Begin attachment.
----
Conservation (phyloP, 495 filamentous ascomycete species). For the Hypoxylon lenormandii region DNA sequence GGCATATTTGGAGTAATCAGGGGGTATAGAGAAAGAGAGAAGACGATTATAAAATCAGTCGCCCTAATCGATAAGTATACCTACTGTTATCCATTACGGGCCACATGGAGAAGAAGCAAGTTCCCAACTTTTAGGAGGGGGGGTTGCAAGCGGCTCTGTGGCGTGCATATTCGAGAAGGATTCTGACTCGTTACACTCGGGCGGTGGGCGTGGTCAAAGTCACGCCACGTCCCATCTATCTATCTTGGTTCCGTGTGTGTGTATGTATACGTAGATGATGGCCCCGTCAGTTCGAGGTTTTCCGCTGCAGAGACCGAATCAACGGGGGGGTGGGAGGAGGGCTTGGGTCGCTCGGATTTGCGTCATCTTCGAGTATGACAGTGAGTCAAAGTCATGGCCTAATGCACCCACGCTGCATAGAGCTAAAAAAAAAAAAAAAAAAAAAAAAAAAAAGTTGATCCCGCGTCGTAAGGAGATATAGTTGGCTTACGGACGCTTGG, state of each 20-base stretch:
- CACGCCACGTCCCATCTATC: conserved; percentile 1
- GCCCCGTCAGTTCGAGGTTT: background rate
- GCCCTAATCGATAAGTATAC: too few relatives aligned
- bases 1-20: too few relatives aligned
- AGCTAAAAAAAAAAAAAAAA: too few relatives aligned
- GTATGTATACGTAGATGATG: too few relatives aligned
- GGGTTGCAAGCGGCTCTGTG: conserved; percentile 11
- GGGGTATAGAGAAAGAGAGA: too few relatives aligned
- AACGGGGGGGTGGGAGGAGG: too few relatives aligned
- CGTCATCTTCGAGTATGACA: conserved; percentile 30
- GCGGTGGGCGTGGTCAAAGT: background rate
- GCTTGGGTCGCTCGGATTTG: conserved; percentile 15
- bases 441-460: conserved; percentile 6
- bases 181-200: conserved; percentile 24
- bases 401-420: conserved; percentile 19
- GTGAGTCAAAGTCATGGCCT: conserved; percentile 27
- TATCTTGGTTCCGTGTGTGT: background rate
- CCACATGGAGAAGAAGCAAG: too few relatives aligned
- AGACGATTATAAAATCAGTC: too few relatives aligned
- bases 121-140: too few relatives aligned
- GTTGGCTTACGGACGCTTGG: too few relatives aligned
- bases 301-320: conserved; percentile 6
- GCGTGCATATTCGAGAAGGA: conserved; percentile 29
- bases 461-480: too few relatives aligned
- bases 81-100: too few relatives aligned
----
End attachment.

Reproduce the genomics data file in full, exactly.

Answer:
Conservation (phyloP, 495 filamentous ascomycete species). For the Hypoxylon lenormandii region DNA sequence GGCATATTTGGAGTAATCAGGGGGTATAGAGAAAGAGAGAAGACGATTATAAAATCAGTCGCCCTAATCGATAAGTATACCTACTGTTATCCATTACGGGCCACATGGAGAAGAAGCAAGTTCCCAACTTTTAGGAGGGGGGGTTGCAAGCGGCTCTGTGGCGTGCATATTCGAGAAGGATTCTGACTCGTTACACTCGGGCGGTGGGCGTGGTCAAAGTCACGCCACGTCCCATCTATCTATCTTGGTTCCGTGTGTGTGTATGTATACGTAGATGATGGCCCCGTCAGTTCGAGGTTTTCCGCTGCAGAGACCGAATCAACGGGGGGGTGGGAGGAGGGCTTGGGTCGCTCGGATTTGCGTCATCTTCGAGTATGACAGTGAGTCAAAGTCATGGCCTAATGCACCCACGCTGCATAGAGCTAAAAAAAAAAAAAAAAAAAAAAAAAAAAAGTTGATCCCGCGTCGTAAGGAGATATAGTTGGCTTACGGACGCTTGG, state of each 20-base stretch:
- CACGCCACGTCCCATCTATC: conserved; percentile 1
- GCCCCGTCAGTTCGAGGTTT: background rate
- GCCCTAATCGATAAGTATAC: too few relatives aligned
- bases 1-20: too few relatives aligned
- AGCTAAAAAAAAAAAAAAAA: too few relatives aligned
- GTATGTATACGTAGATGATG: too few relatives aligned
- GGGTTGCAAGCGGCTCTGTG: conserved; percentile 11
- GGGGTATAGAGAAAGAGAGA: too few relatives aligned
- AACGGGGGGGTGGGAGGAGG: too few relatives aligned
- CGTCATCTTCGAGTATGACA: conserved; percentile 30
- GCGGTGGGCGTGGTCAAAGT: background rate
- GCTTGGGTCGCTCGGATTTG: conserved; percentile 15
- bases 441-460: conserved; percentile 6
- bases 181-200: conserved; percentile 24
- bases 401-420: conserved; percentile 19
- GTGAGTCAAAGTCATGGCCT: conserved; percentile 27
- TATCTTGGTTCCGTGTGTGT: background rate
- CCACATGGAGAAGAAGCAAG: too few relatives aligned
- AGACGATTATAAAATCAGTC: too few relatives aligned
- bases 121-140: too few relatives aligned
- GTTGGCTTACGGACGCTTGG: too few relatives aligned
- bases 301-320: conserved; percentile 6
- GCGTGCATATTCGAGAAGGA: conserved; percentile 29
- bases 461-480: too few relatives aligned
- bases 81-100: too few relatives aligned